4 Things About Debt You’re Confused About but Too Embarrassed to Ask

This article is in partnership with Credello. You can probably get through your life pretending to understand everything about debt—fake it till you make it, right? But much like high-heeled Crocs, that’s not really necessary. Get answers to all your questions about debt that you’re too embarrassed to ask your financial advisor boyfriend about because…

Michelle Schroeder-Gardner

Last Updated: November 27, 2021

Disclosure: This post may contain affiliate links, meaning if you decide to make a purchase via my links, I may earn a commission at no additional cost to you. See my disclosure for more info.

This article is in partnership with Credello.

You can probably get through your life pretending to understand everything about debt—fake it till you make it, right? But much like high-heeled Crocs, that’s not really necessary.

Get answers to all your questions about debt that you’re too embarrassed to ask your financial advisor boyfriend about because what if he breaks up with you because he thinks you’re an idiot and you’re going to die alone? Don’t overthink it.

There’s “good debt” and “bad debt”?

Think of “good debt” as Glinda the Good Witch and “bad debt” as the Wicked Witch of the East. Sure, they’re both debt (or witches), but good debt helps you learn, grow, and get out of Oz—and bad debt, well, that’s more on par with getting crushed by a house.

Good debt is considered money you owe that can eventually help you increase your income and/or build your wealth in the future. Student loans are a prime example, but mortgage and business loans also fall under the good debt umbrella.

Meanwhile, bad debt is money you owe on credit cards or other debt that generally doesn’t help to improve your financial situation. Of course, carrying each type of debt isn’t necessarily inherently good or bad—it really depends how you put each to use.

If you’re overwhelmed with either type of debt, a debt consolidation loan can help ease some of the burden, and Credello can help you find the best offering for you.

What is a debt consolidation loan?

A debt consolidation loan is a financial strategy that helps you combine several higher-interest debts into one more manageable payment, presumably with a lower interest rate.

Why would I take on another loan to pay off existing loans?

Depending on your long-term financial goals, a debt consolidation loan can potentially help you lower your monthly payment if you struggle to come up with the minimum every month or help you save money on interest in the long run. So, while you’re technically taking on additional debt, a debt consolidation loan can almost act as a cheat code to beat the big boss faster while losing fewer lives.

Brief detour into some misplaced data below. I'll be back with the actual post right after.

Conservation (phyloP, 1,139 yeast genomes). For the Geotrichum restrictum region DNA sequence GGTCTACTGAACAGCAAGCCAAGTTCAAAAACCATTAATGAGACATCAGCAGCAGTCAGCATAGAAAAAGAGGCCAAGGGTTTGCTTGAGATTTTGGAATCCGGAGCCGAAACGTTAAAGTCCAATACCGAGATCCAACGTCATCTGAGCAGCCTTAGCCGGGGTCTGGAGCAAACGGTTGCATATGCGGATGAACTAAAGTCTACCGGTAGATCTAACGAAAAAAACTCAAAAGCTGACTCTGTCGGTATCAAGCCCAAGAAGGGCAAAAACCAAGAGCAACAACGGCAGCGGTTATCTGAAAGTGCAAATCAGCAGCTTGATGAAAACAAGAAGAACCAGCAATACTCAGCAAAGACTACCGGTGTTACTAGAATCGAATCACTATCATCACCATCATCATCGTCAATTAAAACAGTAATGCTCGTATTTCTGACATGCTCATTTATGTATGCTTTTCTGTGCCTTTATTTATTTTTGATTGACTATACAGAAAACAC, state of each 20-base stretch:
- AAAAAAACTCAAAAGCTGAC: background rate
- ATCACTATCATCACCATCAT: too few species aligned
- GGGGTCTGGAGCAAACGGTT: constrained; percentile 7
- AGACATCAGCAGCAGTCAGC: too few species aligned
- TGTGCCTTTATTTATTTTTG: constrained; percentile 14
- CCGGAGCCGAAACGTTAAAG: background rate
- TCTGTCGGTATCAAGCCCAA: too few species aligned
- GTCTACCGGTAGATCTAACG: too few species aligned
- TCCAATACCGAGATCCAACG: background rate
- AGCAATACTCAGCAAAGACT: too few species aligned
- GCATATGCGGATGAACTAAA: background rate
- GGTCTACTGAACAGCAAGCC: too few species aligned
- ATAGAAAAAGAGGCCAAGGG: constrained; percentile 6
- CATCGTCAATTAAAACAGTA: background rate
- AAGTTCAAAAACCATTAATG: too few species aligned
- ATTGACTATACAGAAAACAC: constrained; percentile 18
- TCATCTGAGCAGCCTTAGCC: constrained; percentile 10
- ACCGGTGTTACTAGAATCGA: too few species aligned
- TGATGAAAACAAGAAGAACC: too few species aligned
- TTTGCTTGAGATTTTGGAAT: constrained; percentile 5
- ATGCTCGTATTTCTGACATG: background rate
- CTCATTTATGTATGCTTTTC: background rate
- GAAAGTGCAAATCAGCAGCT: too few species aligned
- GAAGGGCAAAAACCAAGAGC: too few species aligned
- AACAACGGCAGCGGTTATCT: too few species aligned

Credello’s debt consolidation calculator can help you determine if consolidating your debt is a good fit based on your potential savings and interest rate.

Will a debt consolidation loan help me become debt-free faster?

A debt consolidation loan can help you become debt-free faster if that’s your goal, but in this case your monthly payment likely will increase. So, if you’re already struggling to make the minimum monthly payment, this might not be the best option for you.

Will I save money with a debt consolidation loan?

You can save money by taking out a debt consolidation loan, assuming that’s what you’re trying to achieve. If you want to pay less every month, it will likely take longer to pay off your debt, and you’ll probably pay more in interest over time. If you want to save on interest over the course of your loan, your monthly payment likely will increase, even if you qualify for a lower APR.

How do interest rates work, and what the heck is an APR?

Interest rates come into play both with debt repayment and savings accounts. With savings accounts, your interest rate is represented as APY, or annual percentage yield. The national average APY on savings accounts is 0.04%, according to the FDIC. In other words, it’s next to nothing.

When it comes to debt, though, interest rates generally are represented as APR, or annual percentage rate. This is the amount of interest you get charged when you don’t repay your last statement balance in full. If you pay off your balance in full and on time every month, you won’t have to pay interest.

Your creditworthiness can affect the rate you qualify for on loans and credit cards. Typically, the better your credit score, the lower your APR. When you have a variable APR, like with a credit card, you can negotiate with your creditor for a lower rate if you’re not happy with the one you have.

What’s a credit score?

You know this is a number that exists, sure, but maybe you don’t know what yours is or the different types of credit scores there are.

FICO Score and VantageScore are the two main scores that lenders use to determine your creditworthiness. Both use ranges of 300-850, with the higher end being excellent or exceptional, and the lower end being poor. Basically, if you have a credit score above 800, that’s worth bragging about on Hinge—especially if that’s your most attractive feature.